by Maurice Peret
From the Editor: Maurice Peret began working as coordinator of career mentoring programs for the National Federation of the Blind Jernigan Institute in January of 2018. Having gone through the public school system in suburban Washington, DC, the term “partially sighted” was most often used to describe his status because of his very limited vision that would decline completely by the time he was in his early twenties. Although there was a chapter of the NFB in his area, he knew no blind adults after whom to model blindness skills or positive attitudes. He finally became a member of the Federation in 1991 through the mentorship of Ed McDonald who was then the president of the NFB of West Virginia where Maurice lived at the time.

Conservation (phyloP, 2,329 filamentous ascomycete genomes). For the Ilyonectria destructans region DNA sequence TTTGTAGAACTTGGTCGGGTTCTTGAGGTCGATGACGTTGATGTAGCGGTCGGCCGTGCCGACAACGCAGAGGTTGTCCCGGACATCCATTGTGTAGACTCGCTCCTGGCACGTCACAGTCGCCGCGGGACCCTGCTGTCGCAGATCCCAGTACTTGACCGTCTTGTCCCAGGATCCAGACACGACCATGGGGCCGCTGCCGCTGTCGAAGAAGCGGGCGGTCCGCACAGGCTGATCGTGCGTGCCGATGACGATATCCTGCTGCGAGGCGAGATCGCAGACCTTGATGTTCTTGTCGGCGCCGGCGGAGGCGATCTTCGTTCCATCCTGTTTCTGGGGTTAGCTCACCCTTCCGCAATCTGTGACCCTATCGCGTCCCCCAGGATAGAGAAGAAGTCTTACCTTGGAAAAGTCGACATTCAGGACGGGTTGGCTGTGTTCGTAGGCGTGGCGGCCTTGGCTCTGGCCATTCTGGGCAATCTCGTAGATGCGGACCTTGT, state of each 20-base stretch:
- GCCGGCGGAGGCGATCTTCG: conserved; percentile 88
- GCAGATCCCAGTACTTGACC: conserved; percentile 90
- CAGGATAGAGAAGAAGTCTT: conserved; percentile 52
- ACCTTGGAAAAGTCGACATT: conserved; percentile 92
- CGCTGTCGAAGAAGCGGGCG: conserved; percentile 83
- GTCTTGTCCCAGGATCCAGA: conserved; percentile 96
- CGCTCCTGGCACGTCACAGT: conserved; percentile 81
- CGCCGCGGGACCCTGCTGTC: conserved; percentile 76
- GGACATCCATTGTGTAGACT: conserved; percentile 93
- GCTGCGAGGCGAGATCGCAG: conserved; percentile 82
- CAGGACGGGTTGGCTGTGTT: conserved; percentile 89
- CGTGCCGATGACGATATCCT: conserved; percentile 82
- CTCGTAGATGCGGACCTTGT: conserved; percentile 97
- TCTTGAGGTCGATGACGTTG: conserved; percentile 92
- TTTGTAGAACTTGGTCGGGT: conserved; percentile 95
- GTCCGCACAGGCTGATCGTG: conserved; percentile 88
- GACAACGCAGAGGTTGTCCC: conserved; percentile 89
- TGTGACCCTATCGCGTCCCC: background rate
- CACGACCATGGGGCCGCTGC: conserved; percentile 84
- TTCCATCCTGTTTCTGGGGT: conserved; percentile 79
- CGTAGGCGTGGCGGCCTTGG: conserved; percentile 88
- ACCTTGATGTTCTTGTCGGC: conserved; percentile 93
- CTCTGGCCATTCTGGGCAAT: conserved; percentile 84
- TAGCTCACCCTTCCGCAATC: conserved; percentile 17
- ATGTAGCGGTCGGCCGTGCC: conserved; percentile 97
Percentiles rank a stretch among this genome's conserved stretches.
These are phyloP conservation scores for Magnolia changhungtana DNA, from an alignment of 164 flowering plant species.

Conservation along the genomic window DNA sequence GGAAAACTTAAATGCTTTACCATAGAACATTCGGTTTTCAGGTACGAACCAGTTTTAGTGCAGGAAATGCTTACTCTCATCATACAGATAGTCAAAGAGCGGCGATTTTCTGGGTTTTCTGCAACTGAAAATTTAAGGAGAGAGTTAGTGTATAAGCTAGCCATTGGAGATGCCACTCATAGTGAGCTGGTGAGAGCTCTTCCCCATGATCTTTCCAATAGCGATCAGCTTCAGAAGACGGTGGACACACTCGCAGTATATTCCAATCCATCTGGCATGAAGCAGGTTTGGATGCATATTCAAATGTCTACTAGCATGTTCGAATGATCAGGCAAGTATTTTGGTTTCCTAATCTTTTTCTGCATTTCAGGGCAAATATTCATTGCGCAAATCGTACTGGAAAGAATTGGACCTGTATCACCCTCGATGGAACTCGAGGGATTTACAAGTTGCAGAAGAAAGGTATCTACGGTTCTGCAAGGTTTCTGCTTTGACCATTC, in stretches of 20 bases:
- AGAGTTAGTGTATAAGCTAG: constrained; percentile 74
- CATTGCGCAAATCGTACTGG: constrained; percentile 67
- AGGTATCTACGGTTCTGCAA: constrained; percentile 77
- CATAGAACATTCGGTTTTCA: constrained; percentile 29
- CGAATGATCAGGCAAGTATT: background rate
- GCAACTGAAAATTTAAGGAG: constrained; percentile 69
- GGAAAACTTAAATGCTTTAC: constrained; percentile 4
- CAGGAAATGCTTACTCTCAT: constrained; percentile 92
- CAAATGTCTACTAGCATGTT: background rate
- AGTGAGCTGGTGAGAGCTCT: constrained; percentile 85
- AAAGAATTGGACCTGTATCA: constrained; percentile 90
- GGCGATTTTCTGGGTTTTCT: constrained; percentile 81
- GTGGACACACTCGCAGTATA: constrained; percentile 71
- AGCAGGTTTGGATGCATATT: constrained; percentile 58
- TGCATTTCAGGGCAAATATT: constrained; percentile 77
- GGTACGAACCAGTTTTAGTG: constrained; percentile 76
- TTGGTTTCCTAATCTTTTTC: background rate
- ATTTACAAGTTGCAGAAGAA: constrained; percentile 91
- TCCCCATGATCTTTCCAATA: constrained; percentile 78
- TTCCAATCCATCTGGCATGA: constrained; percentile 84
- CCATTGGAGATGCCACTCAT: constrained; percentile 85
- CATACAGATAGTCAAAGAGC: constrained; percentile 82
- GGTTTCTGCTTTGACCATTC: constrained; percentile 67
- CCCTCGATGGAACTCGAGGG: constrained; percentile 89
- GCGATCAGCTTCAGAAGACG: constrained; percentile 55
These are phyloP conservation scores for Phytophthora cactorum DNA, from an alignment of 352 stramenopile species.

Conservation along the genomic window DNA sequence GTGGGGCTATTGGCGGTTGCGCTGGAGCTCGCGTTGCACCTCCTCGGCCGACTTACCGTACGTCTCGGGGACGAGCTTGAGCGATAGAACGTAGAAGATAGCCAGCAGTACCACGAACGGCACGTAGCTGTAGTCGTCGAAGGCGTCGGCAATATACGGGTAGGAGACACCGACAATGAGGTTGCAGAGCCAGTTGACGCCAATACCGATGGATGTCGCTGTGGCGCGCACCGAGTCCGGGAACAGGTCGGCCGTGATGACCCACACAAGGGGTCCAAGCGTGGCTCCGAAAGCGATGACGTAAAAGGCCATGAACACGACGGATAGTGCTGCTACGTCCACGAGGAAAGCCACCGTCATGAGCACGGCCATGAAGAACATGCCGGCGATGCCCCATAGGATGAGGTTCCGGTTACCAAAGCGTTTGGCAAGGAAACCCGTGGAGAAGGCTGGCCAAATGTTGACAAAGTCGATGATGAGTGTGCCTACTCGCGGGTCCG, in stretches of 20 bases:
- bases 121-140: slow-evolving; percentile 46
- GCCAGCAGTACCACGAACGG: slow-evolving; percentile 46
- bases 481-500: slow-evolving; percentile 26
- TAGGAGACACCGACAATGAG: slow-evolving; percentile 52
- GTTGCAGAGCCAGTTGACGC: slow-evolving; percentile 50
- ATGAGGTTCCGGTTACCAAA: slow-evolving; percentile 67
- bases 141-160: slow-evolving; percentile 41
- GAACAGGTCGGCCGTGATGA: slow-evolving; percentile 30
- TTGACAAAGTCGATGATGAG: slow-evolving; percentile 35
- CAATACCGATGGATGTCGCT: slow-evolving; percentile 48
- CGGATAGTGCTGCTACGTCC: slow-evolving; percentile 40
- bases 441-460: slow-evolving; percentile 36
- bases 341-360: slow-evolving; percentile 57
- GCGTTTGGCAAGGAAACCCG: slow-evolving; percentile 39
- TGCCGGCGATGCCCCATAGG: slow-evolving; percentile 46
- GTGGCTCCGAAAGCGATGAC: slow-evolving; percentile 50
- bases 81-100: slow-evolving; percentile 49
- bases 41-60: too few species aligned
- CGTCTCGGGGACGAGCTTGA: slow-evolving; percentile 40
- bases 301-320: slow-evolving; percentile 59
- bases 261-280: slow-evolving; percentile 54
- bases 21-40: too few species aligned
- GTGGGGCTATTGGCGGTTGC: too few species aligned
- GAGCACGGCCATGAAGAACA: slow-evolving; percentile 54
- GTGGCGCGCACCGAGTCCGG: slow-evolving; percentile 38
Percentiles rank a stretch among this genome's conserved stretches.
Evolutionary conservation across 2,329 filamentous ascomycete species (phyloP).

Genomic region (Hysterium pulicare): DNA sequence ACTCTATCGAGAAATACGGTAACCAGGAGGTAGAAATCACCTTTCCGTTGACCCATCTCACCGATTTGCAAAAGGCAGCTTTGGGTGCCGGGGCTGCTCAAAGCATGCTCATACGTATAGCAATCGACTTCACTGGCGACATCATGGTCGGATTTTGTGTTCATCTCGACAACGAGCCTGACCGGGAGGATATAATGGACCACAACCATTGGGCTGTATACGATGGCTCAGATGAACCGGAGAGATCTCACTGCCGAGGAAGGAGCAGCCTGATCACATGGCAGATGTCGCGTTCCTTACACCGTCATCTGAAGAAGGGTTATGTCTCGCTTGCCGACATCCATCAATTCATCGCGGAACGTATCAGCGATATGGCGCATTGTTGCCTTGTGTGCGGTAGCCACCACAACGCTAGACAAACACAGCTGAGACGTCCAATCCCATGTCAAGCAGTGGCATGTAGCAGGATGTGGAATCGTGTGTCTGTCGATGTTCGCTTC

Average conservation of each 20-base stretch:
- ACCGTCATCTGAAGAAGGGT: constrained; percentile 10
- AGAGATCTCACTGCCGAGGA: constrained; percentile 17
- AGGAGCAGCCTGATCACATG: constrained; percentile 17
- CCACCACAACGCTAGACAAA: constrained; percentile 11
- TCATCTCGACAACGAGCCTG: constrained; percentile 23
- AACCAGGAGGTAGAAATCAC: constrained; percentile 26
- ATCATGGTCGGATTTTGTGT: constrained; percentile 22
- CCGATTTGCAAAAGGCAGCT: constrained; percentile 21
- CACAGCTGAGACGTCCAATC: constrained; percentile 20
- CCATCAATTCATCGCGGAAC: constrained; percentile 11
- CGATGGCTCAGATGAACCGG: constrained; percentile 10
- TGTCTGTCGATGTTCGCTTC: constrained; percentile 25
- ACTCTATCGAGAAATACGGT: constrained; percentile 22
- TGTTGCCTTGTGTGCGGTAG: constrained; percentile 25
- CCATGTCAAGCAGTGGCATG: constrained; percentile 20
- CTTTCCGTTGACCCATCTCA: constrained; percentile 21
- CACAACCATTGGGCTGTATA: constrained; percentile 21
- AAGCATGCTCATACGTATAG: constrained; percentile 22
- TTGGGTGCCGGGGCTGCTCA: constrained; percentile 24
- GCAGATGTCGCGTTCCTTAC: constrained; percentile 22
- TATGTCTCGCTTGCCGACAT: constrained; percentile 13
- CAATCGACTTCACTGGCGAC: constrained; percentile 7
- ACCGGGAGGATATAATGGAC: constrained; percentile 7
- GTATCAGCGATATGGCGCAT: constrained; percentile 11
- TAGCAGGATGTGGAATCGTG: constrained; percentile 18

He has worked in the blindness rehabilitation field since 1999 and earned the National Orientation & Mobility Certification in 2002. He has served continuously on the NOMC Training Committee which develops and upholds the rigorous performance-based standards of the Structured Discovery Cane Travel (SDCT) training model under the direction of the National Blindness Professional Certification Board. Maurice is grateful and excited by the opportunity to provide pre-employment transition-focused career mentoring programs that he might have benefited from when he was growing up. Here is what he says:
For seventy-eight years now the nation’s largest and most influential representative organization of the blind, the National Federation of the Blind (NFB), has developed and nurtured its single most valued and effective asset: its membership. The collective experience of tens of thousands of blind men and women, passed down through the generations from one to another, has contributed to the ultimate success and independence of countless blind young people to carry the torch of leadership and to live the lives they want.